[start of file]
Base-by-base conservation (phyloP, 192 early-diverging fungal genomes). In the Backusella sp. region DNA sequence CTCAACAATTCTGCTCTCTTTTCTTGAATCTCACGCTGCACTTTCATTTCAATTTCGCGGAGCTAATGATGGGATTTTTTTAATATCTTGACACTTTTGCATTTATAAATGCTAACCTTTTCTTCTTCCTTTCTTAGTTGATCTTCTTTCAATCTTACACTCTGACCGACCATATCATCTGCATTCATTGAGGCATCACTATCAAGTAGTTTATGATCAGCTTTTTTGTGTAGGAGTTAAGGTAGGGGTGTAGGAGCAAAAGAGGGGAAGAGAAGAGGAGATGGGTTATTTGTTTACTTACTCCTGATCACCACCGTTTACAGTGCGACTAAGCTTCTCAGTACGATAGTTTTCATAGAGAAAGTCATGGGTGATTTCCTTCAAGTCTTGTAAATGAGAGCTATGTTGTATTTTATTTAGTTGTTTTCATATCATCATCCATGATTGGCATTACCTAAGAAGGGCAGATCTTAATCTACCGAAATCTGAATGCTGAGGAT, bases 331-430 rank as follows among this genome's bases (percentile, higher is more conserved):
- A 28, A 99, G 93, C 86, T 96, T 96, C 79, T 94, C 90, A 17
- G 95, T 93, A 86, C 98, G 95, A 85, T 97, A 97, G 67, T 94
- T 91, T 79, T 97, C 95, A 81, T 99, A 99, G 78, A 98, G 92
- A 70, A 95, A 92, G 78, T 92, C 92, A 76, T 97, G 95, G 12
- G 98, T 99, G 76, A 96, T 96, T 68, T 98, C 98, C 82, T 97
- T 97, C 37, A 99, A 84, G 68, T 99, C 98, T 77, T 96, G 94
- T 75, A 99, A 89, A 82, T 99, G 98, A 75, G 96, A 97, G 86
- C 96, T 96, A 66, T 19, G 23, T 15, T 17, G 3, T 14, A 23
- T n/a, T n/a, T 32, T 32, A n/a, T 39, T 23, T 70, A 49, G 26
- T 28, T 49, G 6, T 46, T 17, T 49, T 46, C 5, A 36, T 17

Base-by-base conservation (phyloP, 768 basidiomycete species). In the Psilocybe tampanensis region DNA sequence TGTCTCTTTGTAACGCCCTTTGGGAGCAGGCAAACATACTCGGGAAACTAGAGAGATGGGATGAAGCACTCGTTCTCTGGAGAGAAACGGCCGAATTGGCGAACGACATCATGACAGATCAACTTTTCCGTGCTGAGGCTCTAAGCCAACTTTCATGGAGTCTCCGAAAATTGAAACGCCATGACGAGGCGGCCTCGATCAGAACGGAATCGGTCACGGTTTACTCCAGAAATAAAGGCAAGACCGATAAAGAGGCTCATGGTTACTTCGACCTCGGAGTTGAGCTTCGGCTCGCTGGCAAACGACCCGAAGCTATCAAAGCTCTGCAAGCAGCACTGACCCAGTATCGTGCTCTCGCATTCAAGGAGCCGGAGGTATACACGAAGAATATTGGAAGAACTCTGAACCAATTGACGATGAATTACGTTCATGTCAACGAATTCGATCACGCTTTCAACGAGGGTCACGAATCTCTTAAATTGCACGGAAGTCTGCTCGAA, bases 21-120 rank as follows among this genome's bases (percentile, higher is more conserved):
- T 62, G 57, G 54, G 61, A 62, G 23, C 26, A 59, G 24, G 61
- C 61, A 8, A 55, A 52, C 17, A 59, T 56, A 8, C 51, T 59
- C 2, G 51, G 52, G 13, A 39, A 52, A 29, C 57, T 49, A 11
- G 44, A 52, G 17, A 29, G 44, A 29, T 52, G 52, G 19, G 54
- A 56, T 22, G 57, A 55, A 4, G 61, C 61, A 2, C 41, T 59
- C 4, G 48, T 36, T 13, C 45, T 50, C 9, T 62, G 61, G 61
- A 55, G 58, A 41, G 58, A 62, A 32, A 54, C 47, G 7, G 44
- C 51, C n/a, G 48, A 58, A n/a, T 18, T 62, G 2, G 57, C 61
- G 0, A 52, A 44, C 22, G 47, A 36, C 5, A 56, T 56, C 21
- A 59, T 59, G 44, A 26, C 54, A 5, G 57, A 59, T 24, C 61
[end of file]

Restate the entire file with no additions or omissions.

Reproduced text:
Base-by-base conservation (phyloP, 192 early-diverging fungal genomes). In the Backusella sp. region DNA sequence CTCAACAATTCTGCTCTCTTTTCTTGAATCTCACGCTGCACTTTCATTTCAATTTCGCGGAGCTAATGATGGGATTTTTTTAATATCTTGACACTTTTGCATTTATAAATGCTAACCTTTTCTTCTTCCTTTCTTAGTTGATCTTCTTTCAATCTTACACTCTGACCGACCATATCATCTGCATTCATTGAGGCATCACTATCAAGTAGTTTATGATCAGCTTTTTTGTGTAGGAGTTAAGGTAGGGGTGTAGGAGCAAAAGAGGGGAAGAGAAGAGGAGATGGGTTATTTGTTTACTTACTCCTGATCACCACCGTTTACAGTGCGACTAAGCTTCTCAGTACGATAGTTTTCATAGAGAAAGTCATGGGTGATTTCCTTCAAGTCTTGTAAATGAGAGCTATGTTGTATTTTATTTAGTTGTTTTCATATCATCATCCATGATTGGCATTACCTAAGAAGGGCAGATCTTAATCTACCGAAATCTGAATGCTGAGGAT, bases 331-430 rank as follows among this genome's bases (percentile, higher is more conserved):
- A 28, A 99, G 93, C 86, T 96, T 96, C 79, T 94, C 90, A 17
- G 95, T 93, A 86, C 98, G 95, A 85, T 97, A 97, G 67, T 94
- T 91, T 79, T 97, C 95, A 81, T 99, A 99, G 78, A 98, G 92
- A 70, A 95, A 92, G 78, T 92, C 92, A 76, T 97, G 95, G 12
- G 98, T 99, G 76, A 96, T 96, T 68, T 98, C 98, C 82, T 97
- T 97, C 37, A 99, A 84, G 68, T 99, C 98, T 77, T 96, G 94
- T 75, A 99, A 89, A 82, T 99, G 98, A 75, G 96, A 97, G 86
- C 96, T 96, A 66, T 19, G 23, T 15, T 17, G 3, T 14, A 23
- T n/a, T n/a, T 32, T 32, A n/a, T 39, T 23, T 70, A 49, G 26
- T 28, T 49, G 6, T 46, T 17, T 49, T 46, C 5, A 36, T 17

Base-by-base conservation (phyloP, 768 basidiomycete species). In the Psilocybe tampanensis region DNA sequence TGTCTCTTTGTAACGCCCTTTGGGAGCAGGCAAACATACTCGGGAAACTAGAGAGATGGGATGAAGCACTCGTTCTCTGGAGAGAAACGGCCGAATTGGCGAACGACATCATGACAGATCAACTTTTCCGTGCTGAGGCTCTAAGCCAACTTTCATGGAGTCTCCGAAAATTGAAACGCCATGACGAGGCGGCCTCGATCAGAACGGAATCGGTCACGGTTTACTCCAGAAATAAAGGCAAGACCGATAAAGAGGCTCATGGTTACTTCGACCTCGGAGTTGAGCTTCGGCTCGCTGGCAAACGACCCGAAGCTATCAAAGCTCTGCAAGCAGCACTGACCCAGTATCGTGCTCTCGCATTCAAGGAGCCGGAGGTATACACGAAGAATATTGGAAGAACTCTGAACCAATTGACGATGAATTACGTTCATGTCAACGAATTCGATCACGCTTTCAACGAGGGTCACGAATCTCTTAAATTGCACGGAAGTCTGCTCGAA, bases 21-120 rank as follows among this genome's bases (percentile, higher is more conserved):
- T 62, G 57, G 54, G 61, A 62, G 23, C 26, A 59, G 24, G 61
- C 61, A 8, A 55, A 52, C 17, A 59, T 56, A 8, C 51, T 59
- C 2, G 51, G 52, G 13, A 39, A 52, A 29, C 57, T 49, A 11
- G 44, A 52, G 17, A 29, G 44, A 29, T 52, G 52, G 19, G 54
- A 56, T 22, G 57, A 55, A 4, G 61, C 61, A 2, C 41, T 59
- C 4, G 48, T 36, T 13, C 45, T 50, C 9, T 62, G 61, G 61
- A 55, G 58, A 41, G 58, A 62, A 32, A 54, C 47, G 7, G 44
- C 51, C n/a, G 48, A 58, A n/a, T 18, T 62, G 2, G 57, C 61
- G 0, A 52, A 44, C 22, G 47, A 36, C 5, A 56, T 56, C 21
- A 59, T 59, G 44, A 26, C 54, A 5, G 57, A 59, T 24, C 61